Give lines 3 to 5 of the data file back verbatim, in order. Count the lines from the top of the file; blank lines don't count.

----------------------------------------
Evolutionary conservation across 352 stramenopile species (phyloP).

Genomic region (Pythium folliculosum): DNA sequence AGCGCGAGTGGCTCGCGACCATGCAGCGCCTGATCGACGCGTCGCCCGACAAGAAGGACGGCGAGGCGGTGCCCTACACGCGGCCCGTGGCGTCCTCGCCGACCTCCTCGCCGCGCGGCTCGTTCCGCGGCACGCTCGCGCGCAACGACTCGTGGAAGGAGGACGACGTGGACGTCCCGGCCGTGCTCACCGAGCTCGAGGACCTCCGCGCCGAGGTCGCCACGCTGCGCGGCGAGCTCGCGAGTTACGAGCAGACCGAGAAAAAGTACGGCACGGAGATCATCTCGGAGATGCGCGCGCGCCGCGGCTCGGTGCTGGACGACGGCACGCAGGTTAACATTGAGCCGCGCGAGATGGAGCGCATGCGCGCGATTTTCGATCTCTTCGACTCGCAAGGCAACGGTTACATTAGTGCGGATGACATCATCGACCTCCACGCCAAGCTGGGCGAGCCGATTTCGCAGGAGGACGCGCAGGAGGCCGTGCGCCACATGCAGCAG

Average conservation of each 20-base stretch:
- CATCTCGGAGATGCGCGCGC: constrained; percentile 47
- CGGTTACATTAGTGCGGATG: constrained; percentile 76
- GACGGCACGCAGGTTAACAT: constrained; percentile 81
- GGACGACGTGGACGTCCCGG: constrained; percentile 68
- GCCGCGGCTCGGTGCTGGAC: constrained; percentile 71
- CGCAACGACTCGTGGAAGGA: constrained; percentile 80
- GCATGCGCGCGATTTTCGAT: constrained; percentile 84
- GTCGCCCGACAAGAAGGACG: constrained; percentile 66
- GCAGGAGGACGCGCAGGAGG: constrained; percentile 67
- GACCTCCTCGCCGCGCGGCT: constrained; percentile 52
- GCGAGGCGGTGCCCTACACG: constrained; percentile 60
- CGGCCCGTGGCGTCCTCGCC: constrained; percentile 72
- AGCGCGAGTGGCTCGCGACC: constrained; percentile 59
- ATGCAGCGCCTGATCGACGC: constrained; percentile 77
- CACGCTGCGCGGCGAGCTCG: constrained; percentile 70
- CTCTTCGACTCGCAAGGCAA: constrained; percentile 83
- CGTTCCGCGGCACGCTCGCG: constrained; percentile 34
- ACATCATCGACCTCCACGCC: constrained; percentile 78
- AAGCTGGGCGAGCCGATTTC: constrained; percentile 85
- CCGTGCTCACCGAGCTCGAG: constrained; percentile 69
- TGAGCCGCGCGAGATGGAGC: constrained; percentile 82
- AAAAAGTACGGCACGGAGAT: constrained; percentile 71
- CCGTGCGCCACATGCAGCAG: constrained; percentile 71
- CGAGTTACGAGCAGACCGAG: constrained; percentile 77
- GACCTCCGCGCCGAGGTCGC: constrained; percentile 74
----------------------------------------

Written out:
Average conservation of each 20-base stretch:
- CATCTCGGAGATGCGCGCGC: constrained; percentile 47
- CGGTTACATTAGTGCGGATG: constrained; percentile 76